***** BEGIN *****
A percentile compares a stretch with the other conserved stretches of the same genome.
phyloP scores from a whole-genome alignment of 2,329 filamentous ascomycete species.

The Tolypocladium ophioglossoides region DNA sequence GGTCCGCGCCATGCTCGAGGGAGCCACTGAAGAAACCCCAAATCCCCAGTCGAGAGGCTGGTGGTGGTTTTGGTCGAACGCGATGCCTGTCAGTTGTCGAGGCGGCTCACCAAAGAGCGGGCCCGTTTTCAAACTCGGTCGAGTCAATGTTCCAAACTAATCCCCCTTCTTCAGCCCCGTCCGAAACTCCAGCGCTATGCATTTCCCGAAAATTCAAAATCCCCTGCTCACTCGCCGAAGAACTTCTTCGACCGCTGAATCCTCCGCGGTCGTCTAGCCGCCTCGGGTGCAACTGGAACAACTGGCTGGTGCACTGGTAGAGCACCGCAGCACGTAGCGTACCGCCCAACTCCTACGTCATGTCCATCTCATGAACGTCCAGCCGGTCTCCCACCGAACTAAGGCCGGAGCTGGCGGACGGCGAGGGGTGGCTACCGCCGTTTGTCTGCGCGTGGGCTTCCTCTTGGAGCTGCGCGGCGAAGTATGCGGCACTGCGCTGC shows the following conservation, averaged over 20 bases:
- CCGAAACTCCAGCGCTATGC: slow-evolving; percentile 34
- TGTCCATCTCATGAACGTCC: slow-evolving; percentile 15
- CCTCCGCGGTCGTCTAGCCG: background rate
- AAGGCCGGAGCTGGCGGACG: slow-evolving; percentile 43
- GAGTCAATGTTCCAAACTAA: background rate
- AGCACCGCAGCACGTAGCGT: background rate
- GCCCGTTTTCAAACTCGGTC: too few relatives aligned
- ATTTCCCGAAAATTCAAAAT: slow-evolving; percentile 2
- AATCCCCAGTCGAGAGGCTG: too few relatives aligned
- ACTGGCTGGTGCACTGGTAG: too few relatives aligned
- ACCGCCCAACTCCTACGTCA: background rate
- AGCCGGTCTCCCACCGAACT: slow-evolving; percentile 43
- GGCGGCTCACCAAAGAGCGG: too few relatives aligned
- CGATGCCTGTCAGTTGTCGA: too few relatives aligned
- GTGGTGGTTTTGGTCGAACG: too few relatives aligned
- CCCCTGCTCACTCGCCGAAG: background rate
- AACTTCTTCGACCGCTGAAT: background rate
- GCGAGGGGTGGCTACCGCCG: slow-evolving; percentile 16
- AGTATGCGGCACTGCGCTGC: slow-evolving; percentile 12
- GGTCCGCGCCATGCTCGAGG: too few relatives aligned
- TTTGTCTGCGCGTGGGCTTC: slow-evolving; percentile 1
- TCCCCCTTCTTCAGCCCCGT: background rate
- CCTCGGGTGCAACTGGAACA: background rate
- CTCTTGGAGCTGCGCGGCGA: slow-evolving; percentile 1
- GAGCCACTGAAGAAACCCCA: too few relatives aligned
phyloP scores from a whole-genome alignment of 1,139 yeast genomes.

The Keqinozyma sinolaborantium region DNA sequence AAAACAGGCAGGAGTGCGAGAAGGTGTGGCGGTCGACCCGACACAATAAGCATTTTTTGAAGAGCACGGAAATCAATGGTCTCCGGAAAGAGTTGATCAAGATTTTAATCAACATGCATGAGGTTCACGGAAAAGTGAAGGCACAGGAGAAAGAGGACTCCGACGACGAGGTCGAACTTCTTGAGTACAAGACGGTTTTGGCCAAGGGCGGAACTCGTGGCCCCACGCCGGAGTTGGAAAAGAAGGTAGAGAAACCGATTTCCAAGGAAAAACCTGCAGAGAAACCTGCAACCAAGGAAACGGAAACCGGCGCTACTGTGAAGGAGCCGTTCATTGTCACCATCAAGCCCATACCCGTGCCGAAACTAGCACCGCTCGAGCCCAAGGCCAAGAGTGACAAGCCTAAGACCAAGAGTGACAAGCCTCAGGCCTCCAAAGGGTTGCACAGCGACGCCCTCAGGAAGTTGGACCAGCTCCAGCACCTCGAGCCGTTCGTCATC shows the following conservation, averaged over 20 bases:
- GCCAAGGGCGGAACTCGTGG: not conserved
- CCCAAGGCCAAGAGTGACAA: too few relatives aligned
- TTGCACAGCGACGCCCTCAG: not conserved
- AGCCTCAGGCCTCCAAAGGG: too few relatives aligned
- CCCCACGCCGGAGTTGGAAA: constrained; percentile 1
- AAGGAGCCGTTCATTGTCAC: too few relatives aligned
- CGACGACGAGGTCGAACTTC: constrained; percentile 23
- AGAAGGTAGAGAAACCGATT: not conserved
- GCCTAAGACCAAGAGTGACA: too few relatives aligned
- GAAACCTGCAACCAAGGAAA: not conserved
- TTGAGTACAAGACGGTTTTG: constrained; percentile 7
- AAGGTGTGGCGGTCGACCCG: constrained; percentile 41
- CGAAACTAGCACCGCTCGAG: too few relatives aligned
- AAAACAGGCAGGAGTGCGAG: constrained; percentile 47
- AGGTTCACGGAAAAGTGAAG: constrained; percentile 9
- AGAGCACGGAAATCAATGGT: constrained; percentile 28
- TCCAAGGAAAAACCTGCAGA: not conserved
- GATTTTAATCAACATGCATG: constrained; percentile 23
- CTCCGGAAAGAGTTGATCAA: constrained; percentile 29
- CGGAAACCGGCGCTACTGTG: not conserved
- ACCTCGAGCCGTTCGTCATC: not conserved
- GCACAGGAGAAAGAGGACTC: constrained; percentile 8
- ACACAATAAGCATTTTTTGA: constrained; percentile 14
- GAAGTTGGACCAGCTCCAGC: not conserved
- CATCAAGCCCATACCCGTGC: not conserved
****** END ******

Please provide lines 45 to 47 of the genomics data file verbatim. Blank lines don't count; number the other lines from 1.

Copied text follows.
- AGGTTCACGGAAAAGTGAAG: constrained; percentile 9
- AGAGCACGGAAATCAATGGT: constrained; percentile 28
- TCCAAGGAAAAACCTGCAGA: not conserved